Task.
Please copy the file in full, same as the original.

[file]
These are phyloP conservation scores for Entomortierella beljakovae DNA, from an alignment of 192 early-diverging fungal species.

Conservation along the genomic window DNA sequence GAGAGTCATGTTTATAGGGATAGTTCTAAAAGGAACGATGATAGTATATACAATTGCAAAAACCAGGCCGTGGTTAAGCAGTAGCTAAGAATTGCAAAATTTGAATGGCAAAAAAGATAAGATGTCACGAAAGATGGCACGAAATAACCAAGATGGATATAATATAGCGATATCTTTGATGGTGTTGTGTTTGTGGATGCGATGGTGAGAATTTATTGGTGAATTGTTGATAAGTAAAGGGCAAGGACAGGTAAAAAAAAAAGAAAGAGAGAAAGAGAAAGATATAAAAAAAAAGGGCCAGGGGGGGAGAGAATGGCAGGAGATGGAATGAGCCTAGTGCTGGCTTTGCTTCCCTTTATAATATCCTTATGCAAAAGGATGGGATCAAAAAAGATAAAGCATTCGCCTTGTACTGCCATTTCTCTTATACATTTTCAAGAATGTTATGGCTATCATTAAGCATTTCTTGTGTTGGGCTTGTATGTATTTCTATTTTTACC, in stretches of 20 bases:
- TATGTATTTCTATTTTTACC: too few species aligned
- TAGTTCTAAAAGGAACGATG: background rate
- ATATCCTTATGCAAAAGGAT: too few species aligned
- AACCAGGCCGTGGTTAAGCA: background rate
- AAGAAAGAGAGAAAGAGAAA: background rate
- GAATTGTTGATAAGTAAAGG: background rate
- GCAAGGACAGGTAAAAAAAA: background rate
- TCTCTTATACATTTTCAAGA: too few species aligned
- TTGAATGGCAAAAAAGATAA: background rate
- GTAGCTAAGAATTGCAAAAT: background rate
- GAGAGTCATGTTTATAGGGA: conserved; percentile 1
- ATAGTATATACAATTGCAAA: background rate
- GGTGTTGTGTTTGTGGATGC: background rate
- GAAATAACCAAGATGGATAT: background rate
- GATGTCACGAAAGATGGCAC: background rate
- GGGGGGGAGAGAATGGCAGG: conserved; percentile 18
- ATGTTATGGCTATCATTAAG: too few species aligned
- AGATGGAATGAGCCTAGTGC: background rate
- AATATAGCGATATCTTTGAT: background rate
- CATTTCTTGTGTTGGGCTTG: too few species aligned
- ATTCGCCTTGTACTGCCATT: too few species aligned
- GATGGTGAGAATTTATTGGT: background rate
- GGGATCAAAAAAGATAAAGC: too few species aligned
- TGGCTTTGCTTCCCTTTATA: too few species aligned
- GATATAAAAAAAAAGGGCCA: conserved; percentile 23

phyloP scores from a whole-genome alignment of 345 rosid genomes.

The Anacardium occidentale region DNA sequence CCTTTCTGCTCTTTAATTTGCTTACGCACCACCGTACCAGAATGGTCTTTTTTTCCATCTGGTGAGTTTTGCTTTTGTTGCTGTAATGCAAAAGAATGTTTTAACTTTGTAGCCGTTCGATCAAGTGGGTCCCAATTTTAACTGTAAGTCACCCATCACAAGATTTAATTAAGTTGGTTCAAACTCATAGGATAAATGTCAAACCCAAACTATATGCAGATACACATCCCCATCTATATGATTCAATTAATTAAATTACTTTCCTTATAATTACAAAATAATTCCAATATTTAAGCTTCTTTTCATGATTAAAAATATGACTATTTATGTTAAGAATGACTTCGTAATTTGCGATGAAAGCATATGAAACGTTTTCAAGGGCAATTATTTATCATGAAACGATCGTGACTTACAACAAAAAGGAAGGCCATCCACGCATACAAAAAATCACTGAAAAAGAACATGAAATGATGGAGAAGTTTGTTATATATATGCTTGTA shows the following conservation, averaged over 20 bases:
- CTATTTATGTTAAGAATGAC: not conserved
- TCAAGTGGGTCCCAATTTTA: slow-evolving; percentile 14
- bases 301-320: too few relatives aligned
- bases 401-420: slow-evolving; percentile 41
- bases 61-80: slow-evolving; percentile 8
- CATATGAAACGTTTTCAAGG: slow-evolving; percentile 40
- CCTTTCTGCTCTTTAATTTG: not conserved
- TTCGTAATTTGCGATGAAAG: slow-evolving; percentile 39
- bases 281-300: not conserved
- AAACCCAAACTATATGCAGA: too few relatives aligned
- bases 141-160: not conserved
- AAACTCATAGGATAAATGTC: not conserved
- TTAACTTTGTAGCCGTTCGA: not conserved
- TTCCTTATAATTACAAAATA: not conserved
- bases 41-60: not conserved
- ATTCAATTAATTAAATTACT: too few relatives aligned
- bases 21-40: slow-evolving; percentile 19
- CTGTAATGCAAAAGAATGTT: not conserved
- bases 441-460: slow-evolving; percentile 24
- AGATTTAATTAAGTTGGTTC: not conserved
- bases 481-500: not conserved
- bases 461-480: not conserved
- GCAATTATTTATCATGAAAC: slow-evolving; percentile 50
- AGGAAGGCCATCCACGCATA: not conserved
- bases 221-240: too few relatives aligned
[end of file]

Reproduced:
These are phyloP conservation scores for Entomortierella beljakovae DNA, from an alignment of 192 early-diverging fungal species.

Conservation along the genomic window DNA sequence GAGAGTCATGTTTATAGGGATAGTTCTAAAAGGAACGATGATAGTATATACAATTGCAAAAACCAGGCCGTGGTTAAGCAGTAGCTAAGAATTGCAAAATTTGAATGGCAAAAAAGATAAGATGTCACGAAAGATGGCACGAAATAACCAAGATGGATATAATATAGCGATATCTTTGATGGTGTTGTGTTTGTGGATGCGATGGTGAGAATTTATTGGTGAATTGTTGATAAGTAAAGGGCAAGGACAGGTAAAAAAAAAAGAAAGAGAGAAAGAGAAAGATATAAAAAAAAAGGGCCAGGGGGGGAGAGAATGGCAGGAGATGGAATGAGCCTAGTGCTGGCTTTGCTTCCCTTTATAATATCCTTATGCAAAAGGATGGGATCAAAAAAGATAAAGCATTCGCCTTGTACTGCCATTTCTCTTATACATTTTCAAGAATGTTATGGCTATCATTAAGCATTTCTTGTGTTGGGCTTGTATGTATTTCTATTTTTACC, in stretches of 20 bases:
- TATGTATTTCTATTTTTACC: too few species aligned
- TAGTTCTAAAAGGAACGATG: background rate
- ATATCCTTATGCAAAAGGAT: too few species aligned
- AACCAGGCCGTGGTTAAGCA: background rate
- AAGAAAGAGAGAAAGAGAAA: background rate
- GAATTGTTGATAAGTAAAGG: background rate
- GCAAGGACAGGTAAAAAAAA: background rate
- TCTCTTATACATTTTCAAGA: too few species aligned
- TTGAATGGCAAAAAAGATAA: background rate
- GTAGCTAAGAATTGCAAAAT: background rate
- GAGAGTCATGTTTATAGGGA: conserved; percentile 1
- ATAGTATATACAATTGCAAA: background rate
- GGTGTTGTGTTTGTGGATGC: background rate
- GAAATAACCAAGATGGATAT: background rate
- GATGTCACGAAAGATGGCAC: background rate
- GGGGGGGAGAGAATGGCAGG: conserved; percentile 18
- ATGTTATGGCTATCATTAAG: too few species aligned
- AGATGGAATGAGCCTAGTGC: background rate
- AATATAGCGATATCTTTGAT: background rate
- CATTTCTTGTGTTGGGCTTG: too few species aligned
- ATTCGCCTTGTACTGCCATT: too few species aligned
- GATGGTGAGAATTTATTGGT: background rate
- GGGATCAAAAAAGATAAAGC: too few species aligned
- TGGCTTTGCTTCCCTTTATA: too few species aligned
- GATATAAAAAAAAAGGGCCA: conserved; percentile 23

phyloP scores from a whole-genome alignment of 345 rosid genomes.

The Anacardium occidentale region DNA sequence CCTTTCTGCTCTTTAATTTGCTTACGCACCACCGTACCAGAATGGTCTTTTTTTCCATCTGGTGAGTTTTGCTTTTGTTGCTGTAATGCAAAAGAATGTTTTAACTTTGTAGCCGTTCGATCAAGTGGGTCCCAATTTTAACTGTAAGTCACCCATCACAAGATTTAATTAAGTTGGTTCAAACTCATAGGATAAATGTCAAACCCAAACTATATGCAGATACACATCCCCATCTATATGATTCAATTAATTAAATTACTTTCCTTATAATTACAAAATAATTCCAATATTTAAGCTTCTTTTCATGATTAAAAATATGACTATTTATGTTAAGAATGACTTCGTAATTTGCGATGAAAGCATATGAAACGTTTTCAAGGGCAATTATTTATCATGAAACGATCGTGACTTACAACAAAAAGGAAGGCCATCCACGCATACAAAAAATCACTGAAAAAGAACATGAAATGATGGAGAAGTTTGTTATATATATGCTTGTA shows the following conservation, averaged over 20 bases:
- CTATTTATGTTAAGAATGAC: not conserved
- TCAAGTGGGTCCCAATTTTA: slow-evolving; percentile 14
- bases 301-320: too few relatives aligned
- bases 401-420: slow-evolving; percentile 41
- bases 61-80: slow-evolving; percentile 8
- CATATGAAACGTTTTCAAGG: slow-evolving; percentile 40
- CCTTTCTGCTCTTTAATTTG: not conserved
- TTCGTAATTTGCGATGAAAG: slow-evolving; percentile 39
- bases 281-300: not conserved
- AAACCCAAACTATATGCAGA: too few relatives aligned
- bases 141-160: not conserved
- AAACTCATAGGATAAATGTC: not conserved
- TTAACTTTGTAGCCGTTCGA: not conserved
- TTCCTTATAATTACAAAATA: not conserved
- bases 41-60: not conserved
- ATTCAATTAATTAAATTACT: too few relatives aligned
- bases 21-40: slow-evolving; percentile 19
- CTGTAATGCAAAAGAATGTT: not conserved
- bases 441-460: slow-evolving; percentile 24
- AGATTTAATTAAGTTGGTTC: not conserved
- bases 481-500: not conserved
- bases 461-480: not conserved
- GCAATTATTTATCATGAAAC: slow-evolving; percentile 50
- AGGAAGGCCATCCACGCATA: not conserved
- bases 221-240: too few relatives aligned